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Brokers say residential, complex BTL and bridging biggest growth opportunities next year

  • 01/11/2021
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Brokers say residential, complex BTL and bridging biggest growth opportunities next year
As part of its Thrive Campaign, specialist distributor Crystal explored the impact of the pandemic on brokers, revealing optimism for 2022 and growth expectations in bridging, residential and specialist BTL.

According to the 150 brokers surveyed, the top three growth opportunities expected in 2022 are specialist residential with 62 per cent, specialist buy-to-let at 60 per cent and specialist bridging at 30 per cent.

The Crystal Specialist Finance survey found that ‘the commercial and development finance markets are set to explode with the benefits of a ‘relaxed planning approval environment.’

Intermediaries are also optimistic about businesses’ prospects, with 88 per cent expecting to see growth in the next year, 28 per cent of whom forecast ‘excellent growth’.

The study also explored how the impact of the health crisis could cause shifts in consumer behaviour, and what skills and knowledge brokers needed to see growth and success next year.

Jo Breeden, managing director of Crystal Specialist Finance said: “It is encouraging to see that despite more than half of our surveyed mortgage brokers finding the pandemic hard, they stated their outlook to be optimistic for the future.

“Now as we find ourselves back on terra firma and look towards the next 12 months, the mortgage industry has an opportunity to thrive in the fertile landscape ahead.”

The outlook for 2022


A positive 88 per cent of mortgage brokers expect to see excellent or marginal growth in the next 12 months, with a new second wave of demand expected as the ‘race for space’ continues with buyers still prioritising permanent home offices, larger outside space and more rural or coastal areas.

For those who fall through the cracks of high-street borrowing, this is where specialist lenders are uniquely placed to offer an invaluable safety net.

Martin Reynolds, chief executive officer, SimplyBiz Mortgages said: “Last year has really brought home the value of a helping hand and guidance and so the role of the mortgage intermediary is now even more central to the mortgage process than pre-pandemic.”

Digital tech ‘revolutionising the market’


Crystal found that ‘the coming revolution of electronic IDs and digital verification will offer a valuable alternative to manual processing and arduous hard copy document administration.’

Promising to speed up the mortgage process through one end-to-end platform, it will also make strides in tackling fraud with the technology combining credit reference and electoral roll data, digital fraud checks and biometric facial recognition.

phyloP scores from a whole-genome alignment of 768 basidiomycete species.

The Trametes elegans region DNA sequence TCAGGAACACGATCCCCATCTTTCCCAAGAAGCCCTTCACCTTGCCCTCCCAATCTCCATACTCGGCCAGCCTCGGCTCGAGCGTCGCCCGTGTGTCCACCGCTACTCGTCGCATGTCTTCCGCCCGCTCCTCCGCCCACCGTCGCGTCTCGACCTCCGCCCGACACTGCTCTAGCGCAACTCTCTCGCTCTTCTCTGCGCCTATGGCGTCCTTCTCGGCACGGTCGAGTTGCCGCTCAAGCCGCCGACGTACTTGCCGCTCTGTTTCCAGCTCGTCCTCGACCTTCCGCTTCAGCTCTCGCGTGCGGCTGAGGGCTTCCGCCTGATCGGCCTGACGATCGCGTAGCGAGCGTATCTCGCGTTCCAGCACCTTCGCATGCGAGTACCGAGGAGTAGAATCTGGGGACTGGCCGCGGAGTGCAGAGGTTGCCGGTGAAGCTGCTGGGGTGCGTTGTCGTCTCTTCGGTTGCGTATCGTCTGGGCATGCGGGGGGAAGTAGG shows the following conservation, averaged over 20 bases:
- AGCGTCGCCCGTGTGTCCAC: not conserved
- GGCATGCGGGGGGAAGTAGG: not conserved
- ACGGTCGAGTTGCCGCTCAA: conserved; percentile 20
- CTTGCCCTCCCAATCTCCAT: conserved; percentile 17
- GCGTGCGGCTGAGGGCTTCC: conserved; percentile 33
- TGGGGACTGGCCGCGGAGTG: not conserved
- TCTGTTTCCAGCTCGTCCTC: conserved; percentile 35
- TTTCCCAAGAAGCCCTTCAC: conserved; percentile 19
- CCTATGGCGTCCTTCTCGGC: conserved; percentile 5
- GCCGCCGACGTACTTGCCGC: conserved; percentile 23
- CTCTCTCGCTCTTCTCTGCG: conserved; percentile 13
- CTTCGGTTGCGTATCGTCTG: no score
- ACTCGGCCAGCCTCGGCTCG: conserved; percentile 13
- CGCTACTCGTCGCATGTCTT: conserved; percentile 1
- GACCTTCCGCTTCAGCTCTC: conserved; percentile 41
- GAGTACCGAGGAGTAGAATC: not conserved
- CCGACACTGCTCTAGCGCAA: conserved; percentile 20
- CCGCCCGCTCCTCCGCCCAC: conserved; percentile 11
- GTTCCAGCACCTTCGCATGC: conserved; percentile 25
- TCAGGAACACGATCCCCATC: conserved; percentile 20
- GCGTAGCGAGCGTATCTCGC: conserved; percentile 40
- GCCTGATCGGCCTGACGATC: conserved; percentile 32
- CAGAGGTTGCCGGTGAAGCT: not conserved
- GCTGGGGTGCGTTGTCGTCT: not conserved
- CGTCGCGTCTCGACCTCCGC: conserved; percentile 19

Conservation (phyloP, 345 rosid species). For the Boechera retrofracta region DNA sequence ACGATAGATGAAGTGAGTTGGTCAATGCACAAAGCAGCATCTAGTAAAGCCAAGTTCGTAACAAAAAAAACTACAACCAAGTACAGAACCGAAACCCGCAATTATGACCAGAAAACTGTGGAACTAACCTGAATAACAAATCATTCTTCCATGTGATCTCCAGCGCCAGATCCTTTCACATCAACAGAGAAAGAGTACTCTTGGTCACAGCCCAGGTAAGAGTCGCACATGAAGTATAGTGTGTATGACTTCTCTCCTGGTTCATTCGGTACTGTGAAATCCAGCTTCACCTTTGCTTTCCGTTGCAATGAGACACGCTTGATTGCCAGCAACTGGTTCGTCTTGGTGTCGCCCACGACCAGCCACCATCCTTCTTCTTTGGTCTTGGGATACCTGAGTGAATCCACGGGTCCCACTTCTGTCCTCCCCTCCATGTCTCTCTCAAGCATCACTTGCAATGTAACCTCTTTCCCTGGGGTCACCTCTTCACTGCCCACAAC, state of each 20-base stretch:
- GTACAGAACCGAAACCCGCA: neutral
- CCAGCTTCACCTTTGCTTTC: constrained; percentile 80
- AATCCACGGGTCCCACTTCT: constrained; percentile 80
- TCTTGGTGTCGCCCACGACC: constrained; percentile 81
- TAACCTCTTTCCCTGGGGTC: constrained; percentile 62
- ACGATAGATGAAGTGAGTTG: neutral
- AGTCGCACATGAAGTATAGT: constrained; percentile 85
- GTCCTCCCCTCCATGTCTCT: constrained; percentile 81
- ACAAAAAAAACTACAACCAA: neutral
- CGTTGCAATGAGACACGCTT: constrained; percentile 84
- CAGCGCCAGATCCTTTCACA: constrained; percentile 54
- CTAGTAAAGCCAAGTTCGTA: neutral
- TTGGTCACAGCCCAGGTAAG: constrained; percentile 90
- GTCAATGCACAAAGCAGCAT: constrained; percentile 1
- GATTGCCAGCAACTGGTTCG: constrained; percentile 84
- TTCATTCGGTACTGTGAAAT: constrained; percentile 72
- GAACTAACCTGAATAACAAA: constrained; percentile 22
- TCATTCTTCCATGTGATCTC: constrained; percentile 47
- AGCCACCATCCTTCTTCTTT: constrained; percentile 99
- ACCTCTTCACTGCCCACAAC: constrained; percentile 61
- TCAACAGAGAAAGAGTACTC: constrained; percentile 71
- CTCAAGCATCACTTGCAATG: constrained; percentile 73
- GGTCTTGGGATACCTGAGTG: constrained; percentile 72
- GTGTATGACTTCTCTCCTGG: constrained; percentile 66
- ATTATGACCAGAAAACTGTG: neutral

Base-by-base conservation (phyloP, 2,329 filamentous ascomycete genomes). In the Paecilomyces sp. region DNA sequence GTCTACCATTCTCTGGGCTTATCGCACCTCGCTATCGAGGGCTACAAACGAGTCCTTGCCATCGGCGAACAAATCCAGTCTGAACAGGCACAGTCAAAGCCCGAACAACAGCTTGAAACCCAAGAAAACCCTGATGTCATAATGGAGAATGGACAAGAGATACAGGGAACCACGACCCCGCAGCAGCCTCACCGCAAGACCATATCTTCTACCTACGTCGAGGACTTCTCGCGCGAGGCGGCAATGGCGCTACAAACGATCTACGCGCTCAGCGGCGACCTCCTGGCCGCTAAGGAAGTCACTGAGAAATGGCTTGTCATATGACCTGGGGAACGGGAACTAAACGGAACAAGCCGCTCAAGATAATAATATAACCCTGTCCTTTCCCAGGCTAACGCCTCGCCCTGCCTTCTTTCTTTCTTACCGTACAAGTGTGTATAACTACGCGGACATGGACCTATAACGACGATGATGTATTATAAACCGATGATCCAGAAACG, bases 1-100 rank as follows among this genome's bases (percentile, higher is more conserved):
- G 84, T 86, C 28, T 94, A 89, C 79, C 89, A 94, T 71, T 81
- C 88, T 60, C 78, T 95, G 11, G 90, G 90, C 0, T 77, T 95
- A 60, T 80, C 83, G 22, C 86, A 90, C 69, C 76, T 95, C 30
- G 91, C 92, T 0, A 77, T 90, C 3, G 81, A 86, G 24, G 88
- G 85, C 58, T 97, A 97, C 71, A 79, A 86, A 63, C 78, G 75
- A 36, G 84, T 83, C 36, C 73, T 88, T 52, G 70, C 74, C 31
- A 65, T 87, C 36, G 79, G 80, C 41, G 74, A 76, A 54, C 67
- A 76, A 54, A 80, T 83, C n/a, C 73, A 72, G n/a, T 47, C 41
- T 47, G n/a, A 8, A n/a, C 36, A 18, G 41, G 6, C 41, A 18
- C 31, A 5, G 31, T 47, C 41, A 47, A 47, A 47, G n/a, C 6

Emma Cox, sales director, at Shawbrook Bank, said: “Digital technologies are revolutionising the mortgage market and changing the face of our industry. The pandemic has accelerated digital first technology and has ushered in a new era of tech savvy borrowers. By harnessing the benefits of a digitised mortgage journey, brokers can expect an enhanced user experience with flexible methods of communication, a simplified application process requiring minimal data input.

“Brokers that embrace fintech innovation are able to differentiate from those preferring more traditional methods, delivering more effectively on borrower expectations in the rise of a digital age and avoid being ‘left behind’.”

Ensuring success next year


Crystal found that 52 per cent of brokers said juggling their work/life balance had been their biggest struggle during the pandemic, with 66 per cent working more than 45 hours per week mid-pandemic. The third biggest challenge facing brokers was mental health and wellbeing with 32 per cent saying this was their biggest hurdle during Covid.

The work landscape is also changing for brokers with a reported 56 per cent saying they preferred to communicate through virtual meetings, while 67 per cent said phone calls were their preferred method of speaking to clients and colleagues.

However, 57 per cent of brokers still prefer coming into the office and conducting  meetings face to face, suggesting that the current blend of virtual and IRL interactions will carry on well into 2022.

Self-service and automated chatbot tools will also become more commonplace in the finance industry, with 18 per cent of mortgage brokers saying these tools are now their preferred method of communication overall.

Breedon concludes: “Mortgage brokers and lenders alike have the ability and responsibility to help customers rebuild after the crisis. Together, we can act as the lighthouse to help those who still find themselves on stormy seas trying to navigate to the shore.

“A beacon which comes in the form of expert guidance, innovative digital customer journeys, and bespoke financial products that generously and sensitively take into consideration the unique circumstances consumers find themselves in.”

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